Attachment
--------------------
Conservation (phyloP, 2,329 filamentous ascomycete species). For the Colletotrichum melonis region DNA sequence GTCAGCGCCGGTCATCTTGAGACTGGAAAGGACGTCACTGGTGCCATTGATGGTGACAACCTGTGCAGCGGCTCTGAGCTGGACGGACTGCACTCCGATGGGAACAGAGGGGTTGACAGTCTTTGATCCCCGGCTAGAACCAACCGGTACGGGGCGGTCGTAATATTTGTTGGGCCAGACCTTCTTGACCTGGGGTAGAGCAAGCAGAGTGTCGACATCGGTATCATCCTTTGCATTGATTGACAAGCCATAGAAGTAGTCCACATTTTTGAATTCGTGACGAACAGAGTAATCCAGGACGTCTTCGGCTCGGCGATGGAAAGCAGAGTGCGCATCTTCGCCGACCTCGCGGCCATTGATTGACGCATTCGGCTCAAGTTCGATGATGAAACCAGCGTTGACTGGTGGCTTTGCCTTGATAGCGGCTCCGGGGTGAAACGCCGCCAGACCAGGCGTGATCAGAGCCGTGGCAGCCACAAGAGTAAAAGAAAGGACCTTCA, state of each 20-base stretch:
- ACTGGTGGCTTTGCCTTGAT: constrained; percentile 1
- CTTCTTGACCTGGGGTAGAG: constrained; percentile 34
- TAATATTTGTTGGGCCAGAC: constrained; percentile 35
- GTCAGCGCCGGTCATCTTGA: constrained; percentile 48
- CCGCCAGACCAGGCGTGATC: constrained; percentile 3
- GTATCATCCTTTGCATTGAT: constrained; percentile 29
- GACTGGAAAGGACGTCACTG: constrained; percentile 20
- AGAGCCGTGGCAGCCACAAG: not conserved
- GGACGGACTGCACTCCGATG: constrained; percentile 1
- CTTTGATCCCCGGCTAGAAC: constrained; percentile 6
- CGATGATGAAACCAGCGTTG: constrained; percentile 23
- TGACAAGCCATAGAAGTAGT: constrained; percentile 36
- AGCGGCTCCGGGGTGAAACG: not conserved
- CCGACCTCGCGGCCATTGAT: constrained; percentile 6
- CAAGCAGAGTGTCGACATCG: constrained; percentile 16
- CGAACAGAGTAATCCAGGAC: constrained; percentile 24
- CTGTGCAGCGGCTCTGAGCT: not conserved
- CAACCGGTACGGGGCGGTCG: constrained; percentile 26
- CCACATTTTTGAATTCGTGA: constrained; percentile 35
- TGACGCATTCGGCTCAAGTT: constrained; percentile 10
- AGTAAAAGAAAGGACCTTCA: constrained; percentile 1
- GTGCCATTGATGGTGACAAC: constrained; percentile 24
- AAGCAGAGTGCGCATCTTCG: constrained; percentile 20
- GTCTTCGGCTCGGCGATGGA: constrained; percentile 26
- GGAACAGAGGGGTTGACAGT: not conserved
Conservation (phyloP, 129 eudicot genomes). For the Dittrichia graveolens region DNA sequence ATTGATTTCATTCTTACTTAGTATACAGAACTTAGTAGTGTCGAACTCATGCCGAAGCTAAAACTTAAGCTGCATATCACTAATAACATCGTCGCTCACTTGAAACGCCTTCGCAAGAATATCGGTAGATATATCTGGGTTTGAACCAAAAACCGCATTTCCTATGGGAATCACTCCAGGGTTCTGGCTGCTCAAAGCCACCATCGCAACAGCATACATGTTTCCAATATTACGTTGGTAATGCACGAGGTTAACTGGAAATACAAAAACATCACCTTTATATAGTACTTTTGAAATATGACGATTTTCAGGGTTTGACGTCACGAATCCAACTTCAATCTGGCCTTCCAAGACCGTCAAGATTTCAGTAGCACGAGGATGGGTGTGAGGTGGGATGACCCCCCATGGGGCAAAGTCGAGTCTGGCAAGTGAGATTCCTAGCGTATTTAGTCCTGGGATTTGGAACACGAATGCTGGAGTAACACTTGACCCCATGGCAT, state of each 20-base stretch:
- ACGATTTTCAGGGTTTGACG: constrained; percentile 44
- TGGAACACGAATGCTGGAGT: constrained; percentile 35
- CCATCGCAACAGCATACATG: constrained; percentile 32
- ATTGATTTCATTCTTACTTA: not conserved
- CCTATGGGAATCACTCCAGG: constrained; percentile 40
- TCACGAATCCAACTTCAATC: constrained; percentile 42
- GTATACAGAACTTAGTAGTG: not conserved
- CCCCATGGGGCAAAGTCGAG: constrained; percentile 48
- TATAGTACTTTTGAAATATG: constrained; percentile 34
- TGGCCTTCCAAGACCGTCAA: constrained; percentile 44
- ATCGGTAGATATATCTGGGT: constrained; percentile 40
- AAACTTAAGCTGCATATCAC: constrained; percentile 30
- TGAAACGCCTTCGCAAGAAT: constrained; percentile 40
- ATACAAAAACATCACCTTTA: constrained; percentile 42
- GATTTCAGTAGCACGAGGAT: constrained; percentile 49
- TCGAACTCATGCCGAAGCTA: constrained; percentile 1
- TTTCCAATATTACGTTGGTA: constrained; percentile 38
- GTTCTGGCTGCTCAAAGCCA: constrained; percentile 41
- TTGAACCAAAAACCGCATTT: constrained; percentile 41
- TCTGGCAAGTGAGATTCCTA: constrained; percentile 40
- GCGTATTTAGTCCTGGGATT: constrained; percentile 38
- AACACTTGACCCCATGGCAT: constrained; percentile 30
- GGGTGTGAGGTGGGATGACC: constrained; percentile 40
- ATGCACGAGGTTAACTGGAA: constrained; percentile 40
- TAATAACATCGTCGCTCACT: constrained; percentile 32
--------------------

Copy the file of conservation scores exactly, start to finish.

Conservation (phyloP, 2,329 filamentous ascomycete species). For the Colletotrichum melonis region DNA sequence GTCAGCGCCGGTCATCTTGAGACTGGAAAGGACGTCACTGGTGCCATTGATGGTGACAACCTGTGCAGCGGCTCTGAGCTGGACGGACTGCACTCCGATGGGAACAGAGGGGTTGACAGTCTTTGATCCCCGGCTAGAACCAACCGGTACGGGGCGGTCGTAATATTTGTTGGGCCAGACCTTCTTGACCTGGGGTAGAGCAAGCAGAGTGTCGACATCGGTATCATCCTTTGCATTGATTGACAAGCCATAGAAGTAGTCCACATTTTTGAATTCGTGACGAACAGAGTAATCCAGGACGTCTTCGGCTCGGCGATGGAAAGCAGAGTGCGCATCTTCGCCGACCTCGCGGCCATTGATTGACGCATTCGGCTCAAGTTCGATGATGAAACCAGCGTTGACTGGTGGCTTTGCCTTGATAGCGGCTCCGGGGTGAAACGCCGCCAGACCAGGCGTGATCAGAGCCGTGGCAGCCACAAGAGTAAAAGAAAGGACCTTCA, state of each 20-base stretch:
- ACTGGTGGCTTTGCCTTGAT: constrained; percentile 1
- CTTCTTGACCTGGGGTAGAG: constrained; percentile 34
- TAATATTTGTTGGGCCAGAC: constrained; percentile 35
- GTCAGCGCCGGTCATCTTGA: constrained; percentile 48
- CCGCCAGACCAGGCGTGATC: constrained; percentile 3
- GTATCATCCTTTGCATTGAT: constrained; percentile 29
- GACTGGAAAGGACGTCACTG: constrained; percentile 20
- AGAGCCGTGGCAGCCACAAG: not conserved
- GGACGGACTGCACTCCGATG: constrained; percentile 1
- CTTTGATCCCCGGCTAGAAC: constrained; percentile 6
- CGATGATGAAACCAGCGTTG: constrained; percentile 23
- TGACAAGCCATAGAAGTAGT: constrained; percentile 36
- AGCGGCTCCGGGGTGAAACG: not conserved
- CCGACCTCGCGGCCATTGAT: constrained; percentile 6
- CAAGCAGAGTGTCGACATCG: constrained; percentile 16
- CGAACAGAGTAATCCAGGAC: constrained; percentile 24
- CTGTGCAGCGGCTCTGAGCT: not conserved
- CAACCGGTACGGGGCGGTCG: constrained; percentile 26
- CCACATTTTTGAATTCGTGA: constrained; percentile 35
- TGACGCATTCGGCTCAAGTT: constrained; percentile 10
- AGTAAAAGAAAGGACCTTCA: constrained; percentile 1
- GTGCCATTGATGGTGACAAC: constrained; percentile 24
- AAGCAGAGTGCGCATCTTCG: constrained; percentile 20
- GTCTTCGGCTCGGCGATGGA: constrained; percentile 26
- GGAACAGAGGGGTTGACAGT: not conserved
Conservation (phyloP, 129 eudicot genomes). For the Dittrichia graveolens region DNA sequence ATTGATTTCATTCTTACTTAGTATACAGAACTTAGTAGTGTCGAACTCATGCCGAAGCTAAAACTTAAGCTGCATATCACTAATAACATCGTCGCTCACTTGAAACGCCTTCGCAAGAATATCGGTAGATATATCTGGGTTTGAACCAAAAACCGCATTTCCTATGGGAATCACTCCAGGGTTCTGGCTGCTCAAAGCCACCATCGCAACAGCATACATGTTTCCAATATTACGTTGGTAATGCACGAGGTTAACTGGAAATACAAAAACATCACCTTTATATAGTACTTTTGAAATATGACGATTTTCAGGGTTTGACGTCACGAATCCAACTTCAATCTGGCCTTCCAAGACCGTCAAGATTTCAGTAGCACGAGGATGGGTGTGAGGTGGGATGACCCCCCATGGGGCAAAGTCGAGTCTGGCAAGTGAGATTCCTAGCGTATTTAGTCCTGGGATTTGGAACACGAATGCTGGAGTAACACTTGACCCCATGGCAT, state of each 20-base stretch:
- ACGATTTTCAGGGTTTGACG: constrained; percentile 44
- TGGAACACGAATGCTGGAGT: constrained; percentile 35
- CCATCGCAACAGCATACATG: constrained; percentile 32
- ATTGATTTCATTCTTACTTA: not conserved
- CCTATGGGAATCACTCCAGG: constrained; percentile 40
- TCACGAATCCAACTTCAATC: constrained; percentile 42
- GTATACAGAACTTAGTAGTG: not conserved
- CCCCATGGGGCAAAGTCGAG: constrained; percentile 48
- TATAGTACTTTTGAAATATG: constrained; percentile 34
- TGGCCTTCCAAGACCGTCAA: constrained; percentile 44
- ATCGGTAGATATATCTGGGT: constrained; percentile 40
- AAACTTAAGCTGCATATCAC: constrained; percentile 30
- TGAAACGCCTTCGCAAGAAT: constrained; percentile 40
- ATACAAAAACATCACCTTTA: constrained; percentile 42
- GATTTCAGTAGCACGAGGAT: constrained; percentile 49
- TCGAACTCATGCCGAAGCTA: constrained; percentile 1
- TTTCCAATATTACGTTGGTA: constrained; percentile 38
- GTTCTGGCTGCTCAAAGCCA: constrained; percentile 41
- TTGAACCAAAAACCGCATTT: constrained; percentile 41
- TCTGGCAAGTGAGATTCCTA: constrained; percentile 40
- GCGTATTTAGTCCTGGGATT: constrained; percentile 38
- AACACTTGACCCCATGGCAT: constrained; percentile 30
- GGGTGTGAGGTGGGATGACC: constrained; percentile 40
- ATGCACGAGGTTAACTGGAA: constrained; percentile 40
- TAATAACATCGTCGCTCACT: constrained; percentile 32